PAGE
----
Test prop front load

#2 The prop hub end of the stock VW crankshaft has a rather large threaded hole bored down the middle of it to retain a bolt for a pulley on the VW engine in the automotive configuration. This hole
goes fairly deep into the crankshaft ….on the outside of the crankshaft (same end) is a keyway groove cut into the OD of the crankshaft …..there is an area of this end of the crankshaft where the threaded hole down the center and the keyway groove almost meet, There is approx 1/8th
of an inch of crankshaft metal between the keyway groove and the threaded hole. The prop hub is slipped right over crankshaft but
does NOT cover this weakened area,
it basically stops right even with this weakened area of the crankshaft. The area I am talking about is just in front of the crankshaft oil slinger disc ….when you install the prop hub you press it right up against the oil slinger disc …..a nice
clean place to break is provided, and that is where they break,
approx. 1/8th of an inch in front of the oil slinger. The crankshaft is almost designed to break here, but this is by accident, NOT intentional, it’s just an automotive part not designed to carry this kind of load. The good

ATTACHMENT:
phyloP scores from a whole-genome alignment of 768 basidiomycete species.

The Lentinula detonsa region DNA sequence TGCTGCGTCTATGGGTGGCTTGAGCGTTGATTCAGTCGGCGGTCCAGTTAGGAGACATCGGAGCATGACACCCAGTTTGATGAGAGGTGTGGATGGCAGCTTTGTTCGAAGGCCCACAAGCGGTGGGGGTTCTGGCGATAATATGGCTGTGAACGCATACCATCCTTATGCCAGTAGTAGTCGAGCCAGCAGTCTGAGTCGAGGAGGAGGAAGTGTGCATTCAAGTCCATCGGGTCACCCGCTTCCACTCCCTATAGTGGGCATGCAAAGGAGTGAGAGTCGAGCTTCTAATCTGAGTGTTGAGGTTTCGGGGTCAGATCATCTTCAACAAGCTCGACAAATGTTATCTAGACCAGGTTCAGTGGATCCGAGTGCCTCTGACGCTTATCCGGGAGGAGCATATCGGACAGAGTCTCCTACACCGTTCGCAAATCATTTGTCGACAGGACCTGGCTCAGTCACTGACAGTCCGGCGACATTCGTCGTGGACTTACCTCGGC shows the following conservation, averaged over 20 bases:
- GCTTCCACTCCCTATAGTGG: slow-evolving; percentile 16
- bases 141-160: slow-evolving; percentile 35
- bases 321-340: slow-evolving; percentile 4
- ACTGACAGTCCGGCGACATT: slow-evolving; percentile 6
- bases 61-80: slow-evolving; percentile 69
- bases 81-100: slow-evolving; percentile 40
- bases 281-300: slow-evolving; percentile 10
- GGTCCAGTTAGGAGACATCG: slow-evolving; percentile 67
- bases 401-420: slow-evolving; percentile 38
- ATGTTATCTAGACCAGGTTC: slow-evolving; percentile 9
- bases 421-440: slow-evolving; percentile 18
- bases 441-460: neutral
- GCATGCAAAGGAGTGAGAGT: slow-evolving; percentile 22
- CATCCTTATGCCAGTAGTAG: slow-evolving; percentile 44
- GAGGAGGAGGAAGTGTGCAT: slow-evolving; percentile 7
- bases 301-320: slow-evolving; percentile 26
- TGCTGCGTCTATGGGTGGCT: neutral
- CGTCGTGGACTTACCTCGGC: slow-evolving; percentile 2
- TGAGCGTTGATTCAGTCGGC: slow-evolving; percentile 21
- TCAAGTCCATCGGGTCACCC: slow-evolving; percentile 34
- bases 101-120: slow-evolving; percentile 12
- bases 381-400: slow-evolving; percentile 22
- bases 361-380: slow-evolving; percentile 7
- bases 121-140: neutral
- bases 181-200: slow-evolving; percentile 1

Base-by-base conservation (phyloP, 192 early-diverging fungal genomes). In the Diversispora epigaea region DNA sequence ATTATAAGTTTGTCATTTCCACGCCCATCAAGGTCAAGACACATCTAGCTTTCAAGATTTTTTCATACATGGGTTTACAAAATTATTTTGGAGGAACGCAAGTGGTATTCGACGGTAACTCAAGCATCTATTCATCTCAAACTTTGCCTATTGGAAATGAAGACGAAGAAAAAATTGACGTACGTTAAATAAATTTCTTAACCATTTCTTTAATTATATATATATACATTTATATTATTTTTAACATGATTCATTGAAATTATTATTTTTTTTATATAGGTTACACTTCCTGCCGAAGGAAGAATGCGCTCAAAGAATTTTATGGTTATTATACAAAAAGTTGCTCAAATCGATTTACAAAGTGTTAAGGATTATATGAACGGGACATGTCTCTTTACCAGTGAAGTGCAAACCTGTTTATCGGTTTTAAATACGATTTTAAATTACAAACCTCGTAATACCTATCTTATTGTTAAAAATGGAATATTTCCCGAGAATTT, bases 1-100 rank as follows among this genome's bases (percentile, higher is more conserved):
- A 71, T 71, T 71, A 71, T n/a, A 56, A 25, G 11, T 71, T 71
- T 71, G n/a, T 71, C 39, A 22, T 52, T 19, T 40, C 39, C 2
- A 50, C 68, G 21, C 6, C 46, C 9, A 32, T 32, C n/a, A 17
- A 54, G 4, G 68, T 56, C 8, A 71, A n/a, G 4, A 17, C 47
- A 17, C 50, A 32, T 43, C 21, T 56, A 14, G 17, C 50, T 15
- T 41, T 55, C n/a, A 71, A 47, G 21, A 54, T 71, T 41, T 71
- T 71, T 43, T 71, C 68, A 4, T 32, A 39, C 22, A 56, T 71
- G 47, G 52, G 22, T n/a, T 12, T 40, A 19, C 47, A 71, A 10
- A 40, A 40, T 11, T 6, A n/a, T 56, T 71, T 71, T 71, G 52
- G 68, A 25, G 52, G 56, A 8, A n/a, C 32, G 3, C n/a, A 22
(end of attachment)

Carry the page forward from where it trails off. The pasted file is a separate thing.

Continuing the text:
thing is that the metal the crankshaft is made from is very rugged …and you have to create
a situation for it to crack …
and we do just that …read on.

Three days later on September 12, Scandinavian Airlines Flight 2748 from Copenhagen to Palanga had a similar problem with the landing gear, forcing the aircraft to land in Vilnius international airport ( Lithuania ). No passengers or crew were injured. [68] Immediately after this incident SAS grounded all 33 Q400 airliners in its fleet and, a few hours later, Bombardier recommended that all Q400s with more than 10,000 flights be grounded until further notice. [69] This affected about 60 aircraft, out of 140 Q400s then in service.

Test prop front load

test prop front load


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